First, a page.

- Visual examination of the bladder and rectum. This examination is also carried out in the stages of determining the stage of cancer. The doctor will look at the condition of the bladder and rectum to determine whether the cancer has spread to these areas.
Stages of Cervical Cancer Stage 1
Stage I cervical cancer can be said to be the mildest stage of cancer. Stage I is further divided into several parts. Setting the stage of cancer grouping seen based on tumor size and spread.
The following are the stages in early-stage cervical cancer:
1. Stage IA
In stage IA, the cancer growth is so small that microscopy or colposcopy is needed to see it. Stage IA cervical cancer is divided into 2:
- Stage IA1: tumor grows less than 3 mm into the cervical tissue and is less than 7 mm wide.
- Stage IA2: tumor grows between 3-5 mm into the cervical tissue, but is less than 7 mm wide.
2. Stage IB
At this stage, the cancer is larger but has not spread to tissues beyond the cervix. Sometimes at this stage the cancer can be seen without a microscope. Stage IB is divided into 3:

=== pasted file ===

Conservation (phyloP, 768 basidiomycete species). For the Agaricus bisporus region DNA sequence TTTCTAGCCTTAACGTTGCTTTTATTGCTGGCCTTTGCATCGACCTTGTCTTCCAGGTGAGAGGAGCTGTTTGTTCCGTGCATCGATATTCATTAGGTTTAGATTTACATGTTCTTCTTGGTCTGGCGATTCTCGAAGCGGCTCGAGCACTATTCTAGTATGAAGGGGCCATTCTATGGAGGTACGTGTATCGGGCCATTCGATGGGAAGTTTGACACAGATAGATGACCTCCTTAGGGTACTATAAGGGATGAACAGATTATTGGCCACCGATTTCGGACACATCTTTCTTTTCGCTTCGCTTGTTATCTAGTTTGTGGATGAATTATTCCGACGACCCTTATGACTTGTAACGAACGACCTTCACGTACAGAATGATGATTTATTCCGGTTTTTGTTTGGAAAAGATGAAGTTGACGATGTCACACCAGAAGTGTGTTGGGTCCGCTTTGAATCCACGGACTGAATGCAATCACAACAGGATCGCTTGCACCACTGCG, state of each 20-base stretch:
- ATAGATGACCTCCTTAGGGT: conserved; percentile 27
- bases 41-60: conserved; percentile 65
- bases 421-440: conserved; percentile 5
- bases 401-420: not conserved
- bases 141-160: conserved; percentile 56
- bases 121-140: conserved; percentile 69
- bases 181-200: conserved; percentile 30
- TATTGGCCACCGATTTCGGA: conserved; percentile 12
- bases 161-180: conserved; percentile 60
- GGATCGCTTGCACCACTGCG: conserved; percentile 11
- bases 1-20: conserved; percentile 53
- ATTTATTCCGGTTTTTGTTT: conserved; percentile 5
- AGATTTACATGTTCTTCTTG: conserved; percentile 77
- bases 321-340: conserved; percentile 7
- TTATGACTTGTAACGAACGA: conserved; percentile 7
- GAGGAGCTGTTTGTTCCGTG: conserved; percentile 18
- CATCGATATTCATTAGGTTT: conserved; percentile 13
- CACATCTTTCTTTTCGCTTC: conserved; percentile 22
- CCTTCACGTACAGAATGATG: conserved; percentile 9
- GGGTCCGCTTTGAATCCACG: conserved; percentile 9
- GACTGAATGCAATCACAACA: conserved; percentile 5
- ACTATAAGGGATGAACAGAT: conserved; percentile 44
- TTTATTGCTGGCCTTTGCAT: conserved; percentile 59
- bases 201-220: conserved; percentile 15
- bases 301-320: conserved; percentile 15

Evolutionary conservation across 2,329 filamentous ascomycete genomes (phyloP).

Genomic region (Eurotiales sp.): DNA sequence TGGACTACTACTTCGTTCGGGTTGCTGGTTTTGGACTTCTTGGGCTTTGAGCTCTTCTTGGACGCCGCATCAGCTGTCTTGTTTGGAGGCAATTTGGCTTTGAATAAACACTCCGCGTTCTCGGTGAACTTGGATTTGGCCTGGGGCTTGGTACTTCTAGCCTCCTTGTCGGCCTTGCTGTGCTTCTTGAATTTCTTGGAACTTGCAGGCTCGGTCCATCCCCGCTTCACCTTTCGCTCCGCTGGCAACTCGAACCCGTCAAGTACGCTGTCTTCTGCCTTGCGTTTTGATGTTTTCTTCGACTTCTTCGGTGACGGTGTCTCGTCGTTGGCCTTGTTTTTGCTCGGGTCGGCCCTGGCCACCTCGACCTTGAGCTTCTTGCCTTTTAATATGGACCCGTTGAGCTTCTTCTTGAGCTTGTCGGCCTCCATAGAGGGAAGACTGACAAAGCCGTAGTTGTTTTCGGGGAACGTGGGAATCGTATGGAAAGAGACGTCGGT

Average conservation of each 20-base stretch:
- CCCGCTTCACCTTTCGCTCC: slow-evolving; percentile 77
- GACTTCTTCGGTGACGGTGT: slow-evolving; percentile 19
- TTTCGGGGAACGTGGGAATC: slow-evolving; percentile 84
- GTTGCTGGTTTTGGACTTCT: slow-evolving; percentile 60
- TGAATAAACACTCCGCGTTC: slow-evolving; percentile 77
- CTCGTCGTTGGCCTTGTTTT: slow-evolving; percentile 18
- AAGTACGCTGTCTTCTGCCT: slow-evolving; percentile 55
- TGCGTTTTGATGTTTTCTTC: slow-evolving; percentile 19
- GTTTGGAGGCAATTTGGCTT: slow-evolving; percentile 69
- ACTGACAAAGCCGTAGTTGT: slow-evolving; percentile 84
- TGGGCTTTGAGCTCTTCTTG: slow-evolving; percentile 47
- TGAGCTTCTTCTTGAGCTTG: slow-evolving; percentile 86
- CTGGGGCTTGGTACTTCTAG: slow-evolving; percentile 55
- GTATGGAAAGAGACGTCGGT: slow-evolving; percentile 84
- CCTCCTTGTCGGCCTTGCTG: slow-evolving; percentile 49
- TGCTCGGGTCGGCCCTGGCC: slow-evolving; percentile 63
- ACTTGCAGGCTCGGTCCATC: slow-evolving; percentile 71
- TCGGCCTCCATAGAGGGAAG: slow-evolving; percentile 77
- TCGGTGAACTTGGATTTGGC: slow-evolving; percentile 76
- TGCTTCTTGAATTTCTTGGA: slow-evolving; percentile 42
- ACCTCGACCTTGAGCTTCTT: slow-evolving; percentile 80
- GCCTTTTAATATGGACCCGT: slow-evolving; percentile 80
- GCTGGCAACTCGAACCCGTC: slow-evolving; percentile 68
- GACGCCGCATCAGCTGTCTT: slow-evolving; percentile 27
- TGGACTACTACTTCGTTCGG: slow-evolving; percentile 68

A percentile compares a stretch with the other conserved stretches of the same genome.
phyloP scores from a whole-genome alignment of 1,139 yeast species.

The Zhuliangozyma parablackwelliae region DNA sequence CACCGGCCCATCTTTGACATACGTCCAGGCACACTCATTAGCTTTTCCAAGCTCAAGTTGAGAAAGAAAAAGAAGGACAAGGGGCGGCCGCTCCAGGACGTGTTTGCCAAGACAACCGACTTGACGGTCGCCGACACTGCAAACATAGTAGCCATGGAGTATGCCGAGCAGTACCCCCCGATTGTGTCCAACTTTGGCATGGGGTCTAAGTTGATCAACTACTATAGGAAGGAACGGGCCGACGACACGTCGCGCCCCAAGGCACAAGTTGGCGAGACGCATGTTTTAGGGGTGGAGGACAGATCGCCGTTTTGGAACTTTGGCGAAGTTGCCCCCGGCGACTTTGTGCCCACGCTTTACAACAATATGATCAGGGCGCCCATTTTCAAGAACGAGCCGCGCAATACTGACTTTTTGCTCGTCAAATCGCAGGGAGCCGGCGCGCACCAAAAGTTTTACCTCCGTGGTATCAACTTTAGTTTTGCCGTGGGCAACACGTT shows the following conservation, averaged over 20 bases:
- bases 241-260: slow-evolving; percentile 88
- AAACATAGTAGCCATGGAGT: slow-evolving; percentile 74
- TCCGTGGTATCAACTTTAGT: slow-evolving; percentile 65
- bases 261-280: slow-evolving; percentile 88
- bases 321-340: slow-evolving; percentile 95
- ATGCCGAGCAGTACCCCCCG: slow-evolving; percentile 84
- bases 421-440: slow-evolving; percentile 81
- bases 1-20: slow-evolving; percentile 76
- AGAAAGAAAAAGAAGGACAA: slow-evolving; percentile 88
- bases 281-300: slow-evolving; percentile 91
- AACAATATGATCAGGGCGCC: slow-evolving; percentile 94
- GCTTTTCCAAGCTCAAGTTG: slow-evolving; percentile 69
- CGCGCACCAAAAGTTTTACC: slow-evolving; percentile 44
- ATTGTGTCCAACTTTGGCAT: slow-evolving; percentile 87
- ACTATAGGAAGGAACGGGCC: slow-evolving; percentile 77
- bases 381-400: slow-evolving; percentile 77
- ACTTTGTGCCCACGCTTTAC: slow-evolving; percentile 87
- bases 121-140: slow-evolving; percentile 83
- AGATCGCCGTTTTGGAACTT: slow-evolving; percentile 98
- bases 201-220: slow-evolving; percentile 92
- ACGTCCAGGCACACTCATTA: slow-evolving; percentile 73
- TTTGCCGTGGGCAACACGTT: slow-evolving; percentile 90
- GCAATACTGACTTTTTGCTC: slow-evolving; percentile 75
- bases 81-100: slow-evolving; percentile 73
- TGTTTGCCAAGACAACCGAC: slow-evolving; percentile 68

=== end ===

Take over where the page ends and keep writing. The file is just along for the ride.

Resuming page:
- Stage IB1: tumor has grown 5 mm or more into the cervical tissue and is less than 2 cm wide.
- Stage IB2: tumor has grown 2 cm or more into the cervical tissue and is less than 4 cm wide.
- Stage IB3: tumor has grown up to 4 cm into the cervical tissue and is more than 4 cm wide.
Stage 1 Cervical Cancer Treatment
Treatment is determined based on the type and stage of the cancer. Stage 1 cervical cancer treatment usually includes surgery or a combination of chemotherapy and radiotherapy.
Surgery can be in the form of removal of the cervix and uterus or it is also called a hysterectomy. Some cases where cervical cancer is still very early, removal of part of the cervix may be done.
If only part of the cervix is removed, you still have the possibility of getting pregnant. The procedure for removing part of the cervix is called radical trachelectomy.
2. Combination of Chemotherapy and Radiotherapy
The combination of chemotherapy and radiotherapy is also known as chemoradiotherapy. Generally, chemoradiotherapy is applied to treat stage IB cervical cancer.